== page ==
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“We need a respectful, mutual listening, free of ideology and predetermined agendas.” Pope Francis, Let us Dream, December 2020

Pope calls for respecting parents’ wishes to care for dying child

Pope Francis called for respecting the wishes of a terminally ill child’s parents to accompany and care for their child ‘until the end’.

Greg Burke, Vatican spokesman, said the pope was following ‘with affection and emotion’ the events concerning Charlie Gard, a 10-month-old infant born in England with mitochondrial DNA depletion syndrome, which causes progressive muscle weakness, brain damage and respiratory or liver failure; it is typically fatal.

Expressing his closeness to the parents, Pope Francis said he was ‘praying for them, hoping that their desire to accompany and take care of their own baby until the end is not disregarded,’ Burke’s written statement said in Italian on 2nd July.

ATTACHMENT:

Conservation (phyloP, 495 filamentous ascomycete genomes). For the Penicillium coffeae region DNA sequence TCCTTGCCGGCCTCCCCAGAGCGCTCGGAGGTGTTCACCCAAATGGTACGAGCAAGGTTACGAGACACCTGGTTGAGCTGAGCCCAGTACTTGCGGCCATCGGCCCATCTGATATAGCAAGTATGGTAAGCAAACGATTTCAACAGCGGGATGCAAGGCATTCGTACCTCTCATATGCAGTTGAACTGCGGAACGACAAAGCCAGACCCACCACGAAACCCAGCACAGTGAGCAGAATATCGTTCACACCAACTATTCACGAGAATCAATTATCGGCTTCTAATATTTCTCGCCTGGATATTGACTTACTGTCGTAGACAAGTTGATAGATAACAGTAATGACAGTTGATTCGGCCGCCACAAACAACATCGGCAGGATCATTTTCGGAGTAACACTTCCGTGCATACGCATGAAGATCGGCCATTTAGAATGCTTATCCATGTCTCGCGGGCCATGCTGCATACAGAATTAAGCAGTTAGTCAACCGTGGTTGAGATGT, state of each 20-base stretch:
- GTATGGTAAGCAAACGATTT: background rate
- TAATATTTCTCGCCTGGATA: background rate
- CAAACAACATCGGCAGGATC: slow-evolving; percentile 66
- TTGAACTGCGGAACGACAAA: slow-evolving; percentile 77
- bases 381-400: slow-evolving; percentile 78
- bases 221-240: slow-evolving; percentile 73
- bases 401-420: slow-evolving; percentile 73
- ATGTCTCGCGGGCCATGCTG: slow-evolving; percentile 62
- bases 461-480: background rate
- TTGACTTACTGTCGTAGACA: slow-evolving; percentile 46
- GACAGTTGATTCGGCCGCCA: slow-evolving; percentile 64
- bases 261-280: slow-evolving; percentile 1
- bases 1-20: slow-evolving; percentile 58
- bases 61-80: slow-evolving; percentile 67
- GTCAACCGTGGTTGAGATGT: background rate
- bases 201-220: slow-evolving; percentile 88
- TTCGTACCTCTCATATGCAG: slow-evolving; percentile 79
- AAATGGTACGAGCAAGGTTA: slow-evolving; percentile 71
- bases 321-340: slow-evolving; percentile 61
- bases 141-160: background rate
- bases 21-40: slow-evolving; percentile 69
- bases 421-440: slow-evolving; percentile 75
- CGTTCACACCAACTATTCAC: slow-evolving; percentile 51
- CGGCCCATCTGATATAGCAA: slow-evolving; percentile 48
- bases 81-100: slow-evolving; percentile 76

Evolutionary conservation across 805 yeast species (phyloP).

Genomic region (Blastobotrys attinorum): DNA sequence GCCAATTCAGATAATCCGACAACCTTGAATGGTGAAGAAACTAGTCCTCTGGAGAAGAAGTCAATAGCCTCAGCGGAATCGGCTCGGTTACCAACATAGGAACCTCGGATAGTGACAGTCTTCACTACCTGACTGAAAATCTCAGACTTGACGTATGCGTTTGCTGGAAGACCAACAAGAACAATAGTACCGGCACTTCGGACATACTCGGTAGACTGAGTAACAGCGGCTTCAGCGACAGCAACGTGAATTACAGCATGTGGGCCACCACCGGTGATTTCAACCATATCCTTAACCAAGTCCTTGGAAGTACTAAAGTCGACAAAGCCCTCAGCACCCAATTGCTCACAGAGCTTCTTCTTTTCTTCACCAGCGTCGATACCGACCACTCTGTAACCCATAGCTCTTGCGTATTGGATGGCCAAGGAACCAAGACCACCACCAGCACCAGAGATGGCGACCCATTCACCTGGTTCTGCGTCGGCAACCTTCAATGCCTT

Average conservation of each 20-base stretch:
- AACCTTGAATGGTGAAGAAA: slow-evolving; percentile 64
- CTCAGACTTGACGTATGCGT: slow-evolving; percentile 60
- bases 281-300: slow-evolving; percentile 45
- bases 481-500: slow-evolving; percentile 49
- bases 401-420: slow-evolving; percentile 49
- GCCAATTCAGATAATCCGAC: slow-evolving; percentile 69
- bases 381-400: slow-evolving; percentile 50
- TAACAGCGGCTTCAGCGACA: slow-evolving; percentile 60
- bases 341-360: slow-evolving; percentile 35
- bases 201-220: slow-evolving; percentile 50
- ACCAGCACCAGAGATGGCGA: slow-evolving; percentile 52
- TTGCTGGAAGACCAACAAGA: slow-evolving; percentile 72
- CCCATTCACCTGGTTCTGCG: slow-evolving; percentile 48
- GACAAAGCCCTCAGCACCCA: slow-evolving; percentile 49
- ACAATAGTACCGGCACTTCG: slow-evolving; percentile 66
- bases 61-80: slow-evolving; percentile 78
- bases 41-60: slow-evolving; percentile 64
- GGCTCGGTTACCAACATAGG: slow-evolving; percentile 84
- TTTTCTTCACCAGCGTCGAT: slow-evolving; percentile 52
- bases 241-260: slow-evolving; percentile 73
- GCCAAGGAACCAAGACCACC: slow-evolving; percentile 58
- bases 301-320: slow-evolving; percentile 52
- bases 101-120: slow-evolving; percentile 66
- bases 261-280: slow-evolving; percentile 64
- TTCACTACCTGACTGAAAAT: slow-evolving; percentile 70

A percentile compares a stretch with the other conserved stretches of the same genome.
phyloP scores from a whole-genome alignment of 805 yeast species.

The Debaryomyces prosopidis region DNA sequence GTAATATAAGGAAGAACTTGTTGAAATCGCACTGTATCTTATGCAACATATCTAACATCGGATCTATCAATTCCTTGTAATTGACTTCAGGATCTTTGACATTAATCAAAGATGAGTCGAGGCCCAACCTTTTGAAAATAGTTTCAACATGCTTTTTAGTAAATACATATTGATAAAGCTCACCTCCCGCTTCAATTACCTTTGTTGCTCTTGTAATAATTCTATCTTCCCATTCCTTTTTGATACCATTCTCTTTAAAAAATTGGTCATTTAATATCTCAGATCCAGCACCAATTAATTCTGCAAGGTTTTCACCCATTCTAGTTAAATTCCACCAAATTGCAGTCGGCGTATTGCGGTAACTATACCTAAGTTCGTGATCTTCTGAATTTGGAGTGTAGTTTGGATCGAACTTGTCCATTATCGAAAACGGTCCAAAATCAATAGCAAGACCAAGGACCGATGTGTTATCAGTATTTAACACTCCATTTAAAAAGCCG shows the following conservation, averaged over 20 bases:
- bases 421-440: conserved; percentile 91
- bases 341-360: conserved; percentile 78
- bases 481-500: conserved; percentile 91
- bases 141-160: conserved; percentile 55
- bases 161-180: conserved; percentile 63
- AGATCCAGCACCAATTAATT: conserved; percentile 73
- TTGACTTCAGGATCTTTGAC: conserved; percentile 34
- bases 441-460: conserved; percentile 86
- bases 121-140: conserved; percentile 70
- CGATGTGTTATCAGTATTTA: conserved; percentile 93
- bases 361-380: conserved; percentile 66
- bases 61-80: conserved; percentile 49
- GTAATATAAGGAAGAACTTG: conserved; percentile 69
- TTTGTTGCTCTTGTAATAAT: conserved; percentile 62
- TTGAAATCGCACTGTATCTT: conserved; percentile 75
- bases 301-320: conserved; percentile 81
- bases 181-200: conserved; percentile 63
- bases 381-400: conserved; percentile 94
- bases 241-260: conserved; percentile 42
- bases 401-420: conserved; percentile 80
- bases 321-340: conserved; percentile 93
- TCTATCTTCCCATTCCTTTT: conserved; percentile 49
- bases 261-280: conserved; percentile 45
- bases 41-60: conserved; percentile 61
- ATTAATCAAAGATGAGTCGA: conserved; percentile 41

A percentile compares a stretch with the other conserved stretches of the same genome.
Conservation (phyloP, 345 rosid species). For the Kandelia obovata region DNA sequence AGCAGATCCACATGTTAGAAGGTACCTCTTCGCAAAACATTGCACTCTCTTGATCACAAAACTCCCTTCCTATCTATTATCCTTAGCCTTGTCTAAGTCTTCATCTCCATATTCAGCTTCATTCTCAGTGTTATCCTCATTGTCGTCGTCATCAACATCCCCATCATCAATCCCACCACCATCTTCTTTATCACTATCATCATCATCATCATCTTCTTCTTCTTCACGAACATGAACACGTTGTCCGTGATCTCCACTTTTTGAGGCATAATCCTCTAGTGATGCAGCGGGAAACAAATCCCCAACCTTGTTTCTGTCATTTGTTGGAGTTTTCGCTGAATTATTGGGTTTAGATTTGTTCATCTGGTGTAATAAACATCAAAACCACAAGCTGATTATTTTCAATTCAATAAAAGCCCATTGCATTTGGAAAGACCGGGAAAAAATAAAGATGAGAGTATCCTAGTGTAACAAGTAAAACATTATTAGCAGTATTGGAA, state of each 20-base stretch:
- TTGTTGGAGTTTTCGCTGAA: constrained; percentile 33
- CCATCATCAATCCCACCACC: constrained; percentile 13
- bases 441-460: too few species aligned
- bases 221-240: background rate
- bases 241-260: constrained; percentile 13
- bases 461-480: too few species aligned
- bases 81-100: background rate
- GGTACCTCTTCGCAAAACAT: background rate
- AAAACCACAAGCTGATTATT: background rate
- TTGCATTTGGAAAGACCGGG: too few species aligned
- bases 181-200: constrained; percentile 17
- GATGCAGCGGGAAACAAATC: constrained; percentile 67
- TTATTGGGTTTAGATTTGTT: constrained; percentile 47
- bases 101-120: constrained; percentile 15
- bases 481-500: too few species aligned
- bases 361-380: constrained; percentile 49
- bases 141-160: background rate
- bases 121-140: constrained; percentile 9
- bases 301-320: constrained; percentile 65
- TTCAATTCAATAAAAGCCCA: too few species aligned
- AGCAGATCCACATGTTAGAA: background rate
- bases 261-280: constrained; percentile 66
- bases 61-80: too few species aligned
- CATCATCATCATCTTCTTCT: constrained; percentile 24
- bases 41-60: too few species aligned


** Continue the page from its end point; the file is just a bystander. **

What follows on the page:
In London, Charlie’s parents, Chris Gard and Connie Yates, crowdfunded nearly $1.7 million (£1.3 million) in four months to finance having the baby treated in the United States. However, when hospital officials wanted to stop providing life support for the baby, the parents went to a London court with their case, but the court ruled the baby should be allowed to ‘die with dignity’ and doctors could stop providing life support. Further court actions, including a decision by the European Court of Human Rights on 27th June, upheld the ruling.

The parents’ continued request to the hospital was to allow them to take Charlie home to die. That request has been denied, and the hospital had said it would be suspending life support on 30th June – a date that has since been extended.

The official Twitter account of Pope Francis, @Pontifex, posted a tweet on 30th June, ‘To defend human life, above all when it is wounded by illness, is a duty of love that God entrusts to all’.

Picture: Charlie Gard, who was born with mitochondrial DNA depletion syndrome, is pictured in this undated family photo. The baby’s parents, Chris Gard and Connie Yates, have lost their legal battle to keep Charlie on life-support and seek treatment for his rare condition in the United States. (CNS photo/family handout, courtesy Featureworld).